Focus on Fruits and Veggies

Photo c/o

Fruits and Veggies. Photo c/o

I’ve conducted over 100 food storage evaluations over the last year and a half, and while there are a myriad of issues and common errors that many make, one thing that concerns me the most is a lack of emphasis on the storage of fruits and vegetables.  These items are critical in fulfilling the body’s need for fiber, vitamins and minerals.  The best weapon you can have in an emergency is your health and fruits and veggies are a key to providing this.  A focus on fruits and veggies has a great deal of lifesaving merit.

Given that many of us utilize fresh or frozen produce, we tend to overlook the need for canned or freeze dried sources to meet those nutritional needs in the event of an emergency.  We’re constantly pummeled with “wheat and water” admonitions for food storage, but we rarely hear the need to be mindful of fruits and veggies.  So how many servings do you need and in what form should you store it?  Given the variety of emergencies that can affect us, relying solely on a small garden or what’s in our freezer to provide us with this vital nutrition is not a good game plan.  You really can’t afford to have this vital source of nutrition off of your radar.  You simply must focus on having 3 servings a day of fruits and veggies, especially during an emergency.

Freeze dried bell peppers.  Photo c/o

Freeze dried bell peppers. Photo c/o

I’m a big fan of freeze dried fruits and veggies.  In number ten cans, quality freeze-dried produce will last 20 to 30 years.  Even better, if you are able to get it on sale, it needn’t be something that you obtain just for emergencies.  For example, I regularly acquire freeze dried spinach and diced red and green peppers.  When I’m making an omelet, I take a couple of spoonfuls of spinach and mix it in.  Not only have I saved myself time by not cleaning and cutting the veggies, but this way I know that I won’t have to throw veggies out later.  When I’m making a spaghetti sauce or a casserole, I simply add a dash of my peppers for flavor.  This is actually a LOT less expensive than if I were to go to the store, pay for the produce, clean it, dice it, and then hope that I’ve got more uses for the remainder before it goes bad.  The same holds true for fruits.  In fact, I regularly find myself munching on the fruits out of the can without even the need to reconstitute them.  They are a delightful snack this way.  Freeze-dried pineapple, blueberries, apples and strawberries are yummy!  And they are much easier on your blood sugar than the sweets you will inevitably crave in an emergency.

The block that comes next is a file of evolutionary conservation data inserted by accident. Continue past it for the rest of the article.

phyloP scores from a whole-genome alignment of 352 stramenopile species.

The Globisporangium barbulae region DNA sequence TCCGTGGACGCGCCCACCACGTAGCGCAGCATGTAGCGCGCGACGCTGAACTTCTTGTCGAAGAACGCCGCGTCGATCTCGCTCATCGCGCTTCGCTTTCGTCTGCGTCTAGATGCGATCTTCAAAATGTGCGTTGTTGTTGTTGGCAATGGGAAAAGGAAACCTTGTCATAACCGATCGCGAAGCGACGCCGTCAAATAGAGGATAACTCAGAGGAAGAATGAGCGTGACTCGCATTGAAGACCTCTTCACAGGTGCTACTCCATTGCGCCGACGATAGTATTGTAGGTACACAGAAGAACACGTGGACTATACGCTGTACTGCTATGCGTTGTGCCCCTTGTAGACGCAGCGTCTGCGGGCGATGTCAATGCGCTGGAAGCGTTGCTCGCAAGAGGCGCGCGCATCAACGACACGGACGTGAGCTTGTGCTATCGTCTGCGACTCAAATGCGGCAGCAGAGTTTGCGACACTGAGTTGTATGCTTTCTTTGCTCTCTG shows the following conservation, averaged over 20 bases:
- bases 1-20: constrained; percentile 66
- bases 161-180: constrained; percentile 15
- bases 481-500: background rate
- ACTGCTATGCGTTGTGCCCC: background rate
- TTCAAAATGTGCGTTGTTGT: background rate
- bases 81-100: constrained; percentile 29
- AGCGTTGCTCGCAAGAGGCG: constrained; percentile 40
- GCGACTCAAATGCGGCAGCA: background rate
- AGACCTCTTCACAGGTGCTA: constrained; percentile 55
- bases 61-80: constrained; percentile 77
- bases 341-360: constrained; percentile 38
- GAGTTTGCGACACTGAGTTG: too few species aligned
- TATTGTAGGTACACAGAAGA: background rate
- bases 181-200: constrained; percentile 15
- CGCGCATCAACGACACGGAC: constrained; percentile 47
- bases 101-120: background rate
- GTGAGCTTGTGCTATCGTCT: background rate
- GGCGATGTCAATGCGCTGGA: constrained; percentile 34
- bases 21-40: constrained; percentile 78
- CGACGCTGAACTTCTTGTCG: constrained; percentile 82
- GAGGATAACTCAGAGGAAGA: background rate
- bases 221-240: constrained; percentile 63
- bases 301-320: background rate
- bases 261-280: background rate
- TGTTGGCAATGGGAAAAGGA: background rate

Understand that there’s a big difference between freeze-dried and dehydrated foods.  Dehydrated fruits and veggies lose the majority of their nutritional value, not to mention that they don’t always taste the best.  Whereas freeze-dried produce keeps 90% of its nutritional value, and with an easy bit of reconstituting can be indiscernible from fresh produce in your dishes.  In my opinion the taste of freeze-dried goods are just as good, if not better than the real thing.  It’s almost like the freeze-drying process compounds the flavors.

Next, canned fruits and veggies.  I don’t mind canned fruits, but personally, I’m not a big fan of some veggies from the can.  I love fresh produce and the canned goods just don’t cut it for me.  That said, I’ve learned to live with them in a casserole or when mixed in with something else.  But I’m also mindful that in an emergency, the nutritional value is critical for those not-so-green goodies in the can.  Obviously, taking on the lost art of canning is a GREAT idea.  Chances are that the canners your grandmothers used still work perfectly today, but other canners have progressed significantly in our time that provide more safety features.  Plus, Mason jars and lids are very, very affordable.  Learning how to can allows you the luxury of making the most of a great sale on produce!  There’s very little that you can’t can and put away for a rainy day.  It’s not nearly as time-consuming as you may remember as a child thanks to the advance technology available.  Consider that you can also can fruits and veggies in a solar oven without heating up your kitchen or being fearful of the hissing that your canner makes.  I’ve even known women in Arizona and Texas who have canned their produce simply by putting it in jars out on their hot patio.  Now how easy is that!?